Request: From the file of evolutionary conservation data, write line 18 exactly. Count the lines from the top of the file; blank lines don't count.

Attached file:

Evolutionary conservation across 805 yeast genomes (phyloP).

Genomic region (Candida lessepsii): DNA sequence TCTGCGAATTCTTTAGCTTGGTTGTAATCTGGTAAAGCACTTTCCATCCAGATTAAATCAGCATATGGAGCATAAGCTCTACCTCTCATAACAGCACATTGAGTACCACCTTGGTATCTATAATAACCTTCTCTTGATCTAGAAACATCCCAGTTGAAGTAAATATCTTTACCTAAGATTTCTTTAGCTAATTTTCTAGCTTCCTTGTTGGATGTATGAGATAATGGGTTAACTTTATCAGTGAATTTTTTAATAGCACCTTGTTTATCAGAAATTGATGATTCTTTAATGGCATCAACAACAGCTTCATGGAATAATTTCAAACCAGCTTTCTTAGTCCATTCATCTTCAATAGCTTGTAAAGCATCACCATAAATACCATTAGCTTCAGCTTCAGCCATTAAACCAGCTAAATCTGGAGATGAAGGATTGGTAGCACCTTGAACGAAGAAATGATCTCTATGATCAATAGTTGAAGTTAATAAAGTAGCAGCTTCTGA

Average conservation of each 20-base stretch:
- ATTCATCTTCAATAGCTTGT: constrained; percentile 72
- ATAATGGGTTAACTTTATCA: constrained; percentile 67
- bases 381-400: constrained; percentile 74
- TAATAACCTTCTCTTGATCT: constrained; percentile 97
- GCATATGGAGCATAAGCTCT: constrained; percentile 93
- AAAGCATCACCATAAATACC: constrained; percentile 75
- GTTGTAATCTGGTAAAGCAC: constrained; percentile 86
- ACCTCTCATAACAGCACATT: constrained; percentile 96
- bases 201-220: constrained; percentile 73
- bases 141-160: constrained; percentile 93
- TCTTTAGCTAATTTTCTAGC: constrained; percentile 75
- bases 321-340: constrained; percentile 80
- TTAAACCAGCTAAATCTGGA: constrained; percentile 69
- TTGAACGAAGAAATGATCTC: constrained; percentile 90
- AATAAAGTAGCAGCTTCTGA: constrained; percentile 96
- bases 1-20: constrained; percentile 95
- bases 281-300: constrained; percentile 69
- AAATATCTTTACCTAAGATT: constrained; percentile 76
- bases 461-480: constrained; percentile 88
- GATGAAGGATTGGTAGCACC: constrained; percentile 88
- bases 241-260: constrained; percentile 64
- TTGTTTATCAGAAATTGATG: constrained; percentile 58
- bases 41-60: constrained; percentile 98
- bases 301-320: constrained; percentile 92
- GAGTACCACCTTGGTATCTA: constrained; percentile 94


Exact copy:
- AATAAAGTAGCAGCTTCTGA: constrained; percentile 96